(2) The closure of any public establishment, facility or building if the county health officer finds unsanitary conditions of such a nature and extent to significantly threaten the public health; or

(3) The closure of any public establishment, facility or building, if the county health officer is otherwise authorized by law to take that action.

Tenn. Code Ann. § 68-2-609 

The quarantine power is useable after an epidemeological finding of a person with contagion, or property infected — if indeed property is known as a mode of transmission. In Title 68, the rights of the people are preserved in that the law requires notice and hearing to that person on the fact of whether that person has a disease.

The duties of the governor and department are evident in definitions in 18 pages of department rules

Communicable disease — An illness due to an infectious agent or its toxic products which is transmitted directly or indirectly to a well person from an infected person or animal, or through the agency of an intermediate animal host, vector, or inanimate environment. (emphasis added)

Contamination – The presence of a pathogenic agent on a body surface on or in an inanimate article or substance. (emphasis added)

Infectious Agent – A viable pathogen capable of producing infection or disease.

Reportable disease – Any disease which is communicable, contagious, subject to isolation or quarantine, or epidemic, and required by the Commissioner to be reported in the List. (emphasis added)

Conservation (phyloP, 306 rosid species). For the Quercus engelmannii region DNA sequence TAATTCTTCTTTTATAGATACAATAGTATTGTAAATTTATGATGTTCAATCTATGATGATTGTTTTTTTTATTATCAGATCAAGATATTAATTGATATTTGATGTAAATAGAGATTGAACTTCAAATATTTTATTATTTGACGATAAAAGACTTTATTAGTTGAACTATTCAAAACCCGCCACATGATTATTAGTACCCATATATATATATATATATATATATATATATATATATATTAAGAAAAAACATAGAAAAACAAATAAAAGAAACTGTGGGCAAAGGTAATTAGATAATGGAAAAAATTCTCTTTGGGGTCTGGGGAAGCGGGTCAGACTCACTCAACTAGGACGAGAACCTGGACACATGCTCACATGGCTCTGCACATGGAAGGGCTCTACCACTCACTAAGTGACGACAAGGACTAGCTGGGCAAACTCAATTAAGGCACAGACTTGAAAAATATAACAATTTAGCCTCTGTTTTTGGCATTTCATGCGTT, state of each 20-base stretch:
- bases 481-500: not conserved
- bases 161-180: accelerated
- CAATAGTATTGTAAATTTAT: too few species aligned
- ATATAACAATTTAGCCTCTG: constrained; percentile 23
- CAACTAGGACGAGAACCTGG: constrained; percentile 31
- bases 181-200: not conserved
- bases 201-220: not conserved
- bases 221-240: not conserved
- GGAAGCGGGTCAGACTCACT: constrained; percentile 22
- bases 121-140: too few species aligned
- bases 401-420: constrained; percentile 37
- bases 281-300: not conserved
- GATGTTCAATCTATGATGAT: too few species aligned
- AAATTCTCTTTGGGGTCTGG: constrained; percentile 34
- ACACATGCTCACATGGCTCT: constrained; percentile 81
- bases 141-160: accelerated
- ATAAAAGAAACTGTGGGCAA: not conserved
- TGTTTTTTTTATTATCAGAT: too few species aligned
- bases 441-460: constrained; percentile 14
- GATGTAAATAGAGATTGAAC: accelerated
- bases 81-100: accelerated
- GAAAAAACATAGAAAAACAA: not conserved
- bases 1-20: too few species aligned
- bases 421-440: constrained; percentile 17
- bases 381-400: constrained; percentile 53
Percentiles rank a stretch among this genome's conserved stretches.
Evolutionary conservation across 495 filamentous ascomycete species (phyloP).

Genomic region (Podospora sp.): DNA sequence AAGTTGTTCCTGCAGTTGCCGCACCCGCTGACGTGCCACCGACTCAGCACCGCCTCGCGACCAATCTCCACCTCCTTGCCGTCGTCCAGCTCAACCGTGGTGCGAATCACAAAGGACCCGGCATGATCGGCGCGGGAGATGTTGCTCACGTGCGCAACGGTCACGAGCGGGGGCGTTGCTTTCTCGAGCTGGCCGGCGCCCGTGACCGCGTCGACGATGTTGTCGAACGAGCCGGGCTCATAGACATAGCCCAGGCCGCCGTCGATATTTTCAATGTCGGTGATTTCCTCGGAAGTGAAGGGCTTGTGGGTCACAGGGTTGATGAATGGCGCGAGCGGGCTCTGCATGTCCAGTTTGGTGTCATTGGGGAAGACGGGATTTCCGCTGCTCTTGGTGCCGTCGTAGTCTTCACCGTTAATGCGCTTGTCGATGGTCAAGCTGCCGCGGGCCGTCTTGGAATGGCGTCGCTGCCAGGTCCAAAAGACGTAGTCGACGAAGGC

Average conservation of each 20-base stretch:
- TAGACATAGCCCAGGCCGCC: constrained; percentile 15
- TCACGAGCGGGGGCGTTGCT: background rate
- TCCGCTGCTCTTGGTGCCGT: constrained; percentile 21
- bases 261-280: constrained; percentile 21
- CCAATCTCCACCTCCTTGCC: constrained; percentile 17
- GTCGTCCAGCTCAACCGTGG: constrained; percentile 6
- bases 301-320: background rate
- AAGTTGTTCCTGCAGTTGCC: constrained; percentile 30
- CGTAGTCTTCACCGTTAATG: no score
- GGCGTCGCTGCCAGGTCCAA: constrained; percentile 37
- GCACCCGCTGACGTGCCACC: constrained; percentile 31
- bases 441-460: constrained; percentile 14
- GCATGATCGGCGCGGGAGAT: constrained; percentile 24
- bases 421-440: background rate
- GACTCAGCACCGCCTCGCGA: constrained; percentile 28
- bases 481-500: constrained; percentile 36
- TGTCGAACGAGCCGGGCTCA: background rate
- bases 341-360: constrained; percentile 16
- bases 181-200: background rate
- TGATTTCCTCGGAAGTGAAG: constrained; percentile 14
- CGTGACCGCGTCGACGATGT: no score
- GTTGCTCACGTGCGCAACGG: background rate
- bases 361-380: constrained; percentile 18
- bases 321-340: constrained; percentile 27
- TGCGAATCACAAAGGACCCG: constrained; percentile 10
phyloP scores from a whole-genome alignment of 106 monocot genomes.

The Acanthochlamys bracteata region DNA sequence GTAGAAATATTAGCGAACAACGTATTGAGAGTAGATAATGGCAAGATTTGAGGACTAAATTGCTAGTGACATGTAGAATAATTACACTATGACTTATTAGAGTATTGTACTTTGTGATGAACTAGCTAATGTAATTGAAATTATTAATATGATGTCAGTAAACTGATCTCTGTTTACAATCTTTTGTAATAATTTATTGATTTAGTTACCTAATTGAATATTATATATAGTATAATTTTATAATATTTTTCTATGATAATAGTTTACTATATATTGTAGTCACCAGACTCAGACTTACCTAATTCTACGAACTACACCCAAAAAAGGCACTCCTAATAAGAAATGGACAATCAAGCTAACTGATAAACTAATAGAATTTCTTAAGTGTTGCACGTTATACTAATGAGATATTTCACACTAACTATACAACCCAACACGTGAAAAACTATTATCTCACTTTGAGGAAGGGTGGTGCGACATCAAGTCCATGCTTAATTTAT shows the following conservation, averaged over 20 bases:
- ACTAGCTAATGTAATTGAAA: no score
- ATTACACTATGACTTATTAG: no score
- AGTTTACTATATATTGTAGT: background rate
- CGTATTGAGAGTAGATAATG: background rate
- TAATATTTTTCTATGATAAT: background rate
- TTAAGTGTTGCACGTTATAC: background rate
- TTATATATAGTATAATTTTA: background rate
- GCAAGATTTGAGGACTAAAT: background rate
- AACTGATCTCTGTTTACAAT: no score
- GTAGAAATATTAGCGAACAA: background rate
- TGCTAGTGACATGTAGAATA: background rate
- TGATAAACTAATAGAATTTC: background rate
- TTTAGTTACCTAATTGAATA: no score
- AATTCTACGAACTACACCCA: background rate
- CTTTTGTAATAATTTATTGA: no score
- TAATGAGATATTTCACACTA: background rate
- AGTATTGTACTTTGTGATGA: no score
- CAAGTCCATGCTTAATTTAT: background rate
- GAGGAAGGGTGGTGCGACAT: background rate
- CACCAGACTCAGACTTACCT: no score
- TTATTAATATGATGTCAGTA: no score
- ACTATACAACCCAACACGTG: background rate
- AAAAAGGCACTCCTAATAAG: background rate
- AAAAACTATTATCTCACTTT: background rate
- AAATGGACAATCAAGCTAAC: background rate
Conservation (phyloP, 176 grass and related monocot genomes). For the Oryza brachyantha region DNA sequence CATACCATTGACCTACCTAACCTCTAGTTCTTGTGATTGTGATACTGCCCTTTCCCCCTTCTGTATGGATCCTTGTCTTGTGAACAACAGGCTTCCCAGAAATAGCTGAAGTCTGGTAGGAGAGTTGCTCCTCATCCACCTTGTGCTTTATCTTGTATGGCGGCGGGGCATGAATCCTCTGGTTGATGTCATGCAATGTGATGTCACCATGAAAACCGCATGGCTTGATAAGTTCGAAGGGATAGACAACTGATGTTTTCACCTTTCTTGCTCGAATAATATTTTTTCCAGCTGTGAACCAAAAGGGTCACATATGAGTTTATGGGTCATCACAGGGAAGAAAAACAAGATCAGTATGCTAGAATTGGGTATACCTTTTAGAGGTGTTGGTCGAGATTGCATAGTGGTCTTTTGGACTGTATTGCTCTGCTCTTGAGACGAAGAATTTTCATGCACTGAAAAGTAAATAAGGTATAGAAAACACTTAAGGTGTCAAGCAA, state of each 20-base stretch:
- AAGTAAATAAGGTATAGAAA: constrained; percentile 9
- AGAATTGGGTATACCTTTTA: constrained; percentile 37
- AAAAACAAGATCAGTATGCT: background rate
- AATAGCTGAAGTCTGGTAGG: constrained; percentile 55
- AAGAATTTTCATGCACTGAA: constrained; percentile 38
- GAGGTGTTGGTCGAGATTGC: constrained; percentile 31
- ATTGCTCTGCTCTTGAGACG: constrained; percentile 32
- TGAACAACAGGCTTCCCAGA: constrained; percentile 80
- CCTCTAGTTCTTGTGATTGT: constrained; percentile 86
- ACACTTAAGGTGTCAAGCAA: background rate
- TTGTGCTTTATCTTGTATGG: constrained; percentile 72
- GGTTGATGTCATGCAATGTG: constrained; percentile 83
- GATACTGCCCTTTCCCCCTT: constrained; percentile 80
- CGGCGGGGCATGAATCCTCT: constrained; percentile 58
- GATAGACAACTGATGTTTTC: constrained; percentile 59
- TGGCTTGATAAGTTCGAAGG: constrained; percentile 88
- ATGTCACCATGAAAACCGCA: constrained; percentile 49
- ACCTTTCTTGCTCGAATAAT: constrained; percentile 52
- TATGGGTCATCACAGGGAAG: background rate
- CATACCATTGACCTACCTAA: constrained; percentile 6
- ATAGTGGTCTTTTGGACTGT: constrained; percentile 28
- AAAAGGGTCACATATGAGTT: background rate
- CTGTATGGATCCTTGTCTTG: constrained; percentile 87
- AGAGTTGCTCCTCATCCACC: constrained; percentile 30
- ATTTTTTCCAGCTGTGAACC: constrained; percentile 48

Allegations that healthy people sick

The claims by the health department, in keeping with the state’s whole CV-19 project, applies police power against those without alleging they are sick, or proving they are sick.

The language is violent, threatening and without legal authority. 

The Respondents’ continued refusal to abide by Directive No. 1 poses an immediate threat to the health and safety of those persons working and/or going about the Respondents’  business in that individuals who may knowingly and/or unknowingly be infected with the COVID-19 virus may spread same due to not being properly masked and being within six (6) feet of others; and such conduct by the Respondents may cause said virus to further spread throughout the Hamilton County and surrounding communities, thereby further endangering the health of persons therein. (emphasis added)

Such description of people who’ve not been alleged individually and epidemiological to be sick with an active culture of SARS–CoV‐2 is slanderous, fraudulent and coercive, grounds for tort damages on several grounds, starting with the statutory obligation of the commissioner to fight the disease “with the least inconvenience to commerce and travel.”

The county has no authority to shut down a business on fears and suppositions, on “dread,” the word used in the complaint. It acts only on known agents, on known circumstances and diseases, on people shown to be ill, or who are reasonably suspected to be ill. A lawsuit on proper grounds would allege a disease, an infectious agent and point fingers at specific sick people under quarantine power.

Law doesn’t operate on “may cause” disease and shut down arbitrarily a lawful business operation. The law operates on specific conditions among specific people, and if those people are not known to be ill, there is no authority to use threat under police powers.

The Tulis Report is 1 p.m. weekdays, live and lococentric.